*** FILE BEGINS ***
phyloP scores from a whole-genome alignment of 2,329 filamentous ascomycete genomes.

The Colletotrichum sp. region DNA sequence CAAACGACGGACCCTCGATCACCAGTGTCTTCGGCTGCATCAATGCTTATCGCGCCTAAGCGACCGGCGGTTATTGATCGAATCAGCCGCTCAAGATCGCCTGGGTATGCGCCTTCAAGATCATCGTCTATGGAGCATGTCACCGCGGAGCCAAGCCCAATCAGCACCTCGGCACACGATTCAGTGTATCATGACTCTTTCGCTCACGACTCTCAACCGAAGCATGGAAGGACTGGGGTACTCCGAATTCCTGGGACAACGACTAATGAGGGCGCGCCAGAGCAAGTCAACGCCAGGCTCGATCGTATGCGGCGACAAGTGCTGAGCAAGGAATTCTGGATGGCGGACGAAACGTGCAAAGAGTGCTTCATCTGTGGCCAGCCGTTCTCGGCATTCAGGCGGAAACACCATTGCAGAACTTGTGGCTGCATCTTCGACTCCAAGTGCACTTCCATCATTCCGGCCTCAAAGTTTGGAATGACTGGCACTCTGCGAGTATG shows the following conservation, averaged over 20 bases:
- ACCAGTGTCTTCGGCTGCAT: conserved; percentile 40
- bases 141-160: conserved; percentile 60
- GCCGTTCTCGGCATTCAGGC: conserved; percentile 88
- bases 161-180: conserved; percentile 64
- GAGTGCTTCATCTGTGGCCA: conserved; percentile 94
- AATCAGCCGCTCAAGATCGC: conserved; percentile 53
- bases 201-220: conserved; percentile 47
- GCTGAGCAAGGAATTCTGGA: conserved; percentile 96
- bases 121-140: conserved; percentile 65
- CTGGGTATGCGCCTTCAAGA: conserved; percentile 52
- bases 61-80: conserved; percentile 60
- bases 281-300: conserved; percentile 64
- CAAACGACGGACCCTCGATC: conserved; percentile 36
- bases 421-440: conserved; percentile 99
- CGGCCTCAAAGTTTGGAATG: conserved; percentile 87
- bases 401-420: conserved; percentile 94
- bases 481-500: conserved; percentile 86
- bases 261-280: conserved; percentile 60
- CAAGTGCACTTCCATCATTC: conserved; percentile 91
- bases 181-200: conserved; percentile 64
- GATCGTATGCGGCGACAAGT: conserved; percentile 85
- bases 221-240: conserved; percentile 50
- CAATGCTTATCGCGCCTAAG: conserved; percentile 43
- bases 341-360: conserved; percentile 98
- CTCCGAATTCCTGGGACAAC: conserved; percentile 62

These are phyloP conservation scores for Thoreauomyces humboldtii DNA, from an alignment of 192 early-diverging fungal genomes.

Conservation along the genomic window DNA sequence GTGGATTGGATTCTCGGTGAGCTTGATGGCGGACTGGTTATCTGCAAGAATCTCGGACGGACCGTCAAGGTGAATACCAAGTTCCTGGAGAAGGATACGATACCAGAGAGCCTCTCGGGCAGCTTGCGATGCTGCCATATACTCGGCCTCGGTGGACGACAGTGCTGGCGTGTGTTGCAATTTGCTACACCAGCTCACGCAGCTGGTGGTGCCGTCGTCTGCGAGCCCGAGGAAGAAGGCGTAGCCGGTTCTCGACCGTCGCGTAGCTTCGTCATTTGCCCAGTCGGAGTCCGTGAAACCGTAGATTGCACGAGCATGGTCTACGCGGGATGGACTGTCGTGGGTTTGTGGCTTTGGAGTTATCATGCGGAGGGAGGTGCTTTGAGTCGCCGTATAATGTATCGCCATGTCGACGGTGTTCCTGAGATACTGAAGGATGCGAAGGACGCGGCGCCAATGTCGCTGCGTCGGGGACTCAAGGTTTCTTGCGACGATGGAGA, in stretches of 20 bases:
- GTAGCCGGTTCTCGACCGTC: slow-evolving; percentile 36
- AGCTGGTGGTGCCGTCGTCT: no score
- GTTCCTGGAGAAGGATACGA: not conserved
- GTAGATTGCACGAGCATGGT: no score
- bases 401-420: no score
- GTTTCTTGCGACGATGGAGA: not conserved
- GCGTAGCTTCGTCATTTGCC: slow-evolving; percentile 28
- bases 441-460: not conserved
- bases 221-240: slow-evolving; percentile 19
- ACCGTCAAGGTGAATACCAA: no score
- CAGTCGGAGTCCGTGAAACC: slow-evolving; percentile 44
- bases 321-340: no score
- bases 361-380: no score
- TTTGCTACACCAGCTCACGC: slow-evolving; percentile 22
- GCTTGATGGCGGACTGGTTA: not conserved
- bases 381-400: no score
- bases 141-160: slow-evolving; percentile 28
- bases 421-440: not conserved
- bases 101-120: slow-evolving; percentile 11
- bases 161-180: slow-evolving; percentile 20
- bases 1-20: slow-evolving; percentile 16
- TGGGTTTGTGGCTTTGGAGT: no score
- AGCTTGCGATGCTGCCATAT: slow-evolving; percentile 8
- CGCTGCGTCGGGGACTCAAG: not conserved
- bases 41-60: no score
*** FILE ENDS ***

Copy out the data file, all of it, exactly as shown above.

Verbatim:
phyloP scores from a whole-genome alignment of 2,329 filamentous ascomycete genomes.

The Colletotrichum sp. region DNA sequence CAAACGACGGACCCTCGATCACCAGTGTCTTCGGCTGCATCAATGCTTATCGCGCCTAAGCGACCGGCGGTTATTGATCGAATCAGCCGCTCAAGATCGCCTGGGTATGCGCCTTCAAGATCATCGTCTATGGAGCATGTCACCGCGGAGCCAAGCCCAATCAGCACCTCGGCACACGATTCAGTGTATCATGACTCTTTCGCTCACGACTCTCAACCGAAGCATGGAAGGACTGGGGTACTCCGAATTCCTGGGACAACGACTAATGAGGGCGCGCCAGAGCAAGTCAACGCCAGGCTCGATCGTATGCGGCGACAAGTGCTGAGCAAGGAATTCTGGATGGCGGACGAAACGTGCAAAGAGTGCTTCATCTGTGGCCAGCCGTTCTCGGCATTCAGGCGGAAACACCATTGCAGAACTTGTGGCTGCATCTTCGACTCCAAGTGCACTTCCATCATTCCGGCCTCAAAGTTTGGAATGACTGGCACTCTGCGAGTATG shows the following conservation, averaged over 20 bases:
- ACCAGTGTCTTCGGCTGCAT: conserved; percentile 40
- bases 141-160: conserved; percentile 60
- GCCGTTCTCGGCATTCAGGC: conserved; percentile 88
- bases 161-180: conserved; percentile 64
- GAGTGCTTCATCTGTGGCCA: conserved; percentile 94
- AATCAGCCGCTCAAGATCGC: conserved; percentile 53
- bases 201-220: conserved; percentile 47
- GCTGAGCAAGGAATTCTGGA: conserved; percentile 96
- bases 121-140: conserved; percentile 65
- CTGGGTATGCGCCTTCAAGA: conserved; percentile 52
- bases 61-80: conserved; percentile 60
- bases 281-300: conserved; percentile 64
- CAAACGACGGACCCTCGATC: conserved; percentile 36
- bases 421-440: conserved; percentile 99
- CGGCCTCAAAGTTTGGAATG: conserved; percentile 87
- bases 401-420: conserved; percentile 94
- bases 481-500: conserved; percentile 86
- bases 261-280: conserved; percentile 60
- CAAGTGCACTTCCATCATTC: conserved; percentile 91
- bases 181-200: conserved; percentile 64
- GATCGTATGCGGCGACAAGT: conserved; percentile 85
- bases 221-240: conserved; percentile 50
- CAATGCTTATCGCGCCTAAG: conserved; percentile 43
- bases 341-360: conserved; percentile 98
- CTCCGAATTCCTGGGACAAC: conserved; percentile 62

These are phyloP conservation scores for Thoreauomyces humboldtii DNA, from an alignment of 192 early-diverging fungal genomes.

Conservation along the genomic window DNA sequence GTGGATTGGATTCTCGGTGAGCTTGATGGCGGACTGGTTATCTGCAAGAATCTCGGACGGACCGTCAAGGTGAATACCAAGTTCCTGGAGAAGGATACGATACCAGAGAGCCTCTCGGGCAGCTTGCGATGCTGCCATATACTCGGCCTCGGTGGACGACAGTGCTGGCGTGTGTTGCAATTTGCTACACCAGCTCACGCAGCTGGTGGTGCCGTCGTCTGCGAGCCCGAGGAAGAAGGCGTAGCCGGTTCTCGACCGTCGCGTAGCTTCGTCATTTGCCCAGTCGGAGTCCGTGAAACCGTAGATTGCACGAGCATGGTCTACGCGGGATGGACTGTCGTGGGTTTGTGGCTTTGGAGTTATCATGCGGAGGGAGGTGCTTTGAGTCGCCGTATAATGTATCGCCATGTCGACGGTGTTCCTGAGATACTGAAGGATGCGAAGGACGCGGCGCCAATGTCGCTGCGTCGGGGACTCAAGGTTTCTTGCGACGATGGAGA, in stretches of 20 bases:
- GTAGCCGGTTCTCGACCGTC: slow-evolving; percentile 36
- AGCTGGTGGTGCCGTCGTCT: no score
- GTTCCTGGAGAAGGATACGA: not conserved
- GTAGATTGCACGAGCATGGT: no score
- bases 401-420: no score
- GTTTCTTGCGACGATGGAGA: not conserved
- GCGTAGCTTCGTCATTTGCC: slow-evolving; percentile 28
- bases 441-460: not conserved
- bases 221-240: slow-evolving; percentile 19
- ACCGTCAAGGTGAATACCAA: no score
- CAGTCGGAGTCCGTGAAACC: slow-evolving; percentile 44
- bases 321-340: no score
- bases 361-380: no score
- TTTGCTACACCAGCTCACGC: slow-evolving; percentile 22
- GCTTGATGGCGGACTGGTTA: not conserved
- bases 381-400: no score
- bases 141-160: slow-evolving; percentile 28
- bases 421-440: not conserved
- bases 101-120: slow-evolving; percentile 11
- bases 161-180: slow-evolving; percentile 20
- bases 1-20: slow-evolving; percentile 16
- TGGGTTTGTGGCTTTGGAGT: no score
- AGCTTGCGATGCTGCCATAT: slow-evolving; percentile 8
- CGCTGCGTCGGGGACTCAAG: not conserved
- bases 41-60: no score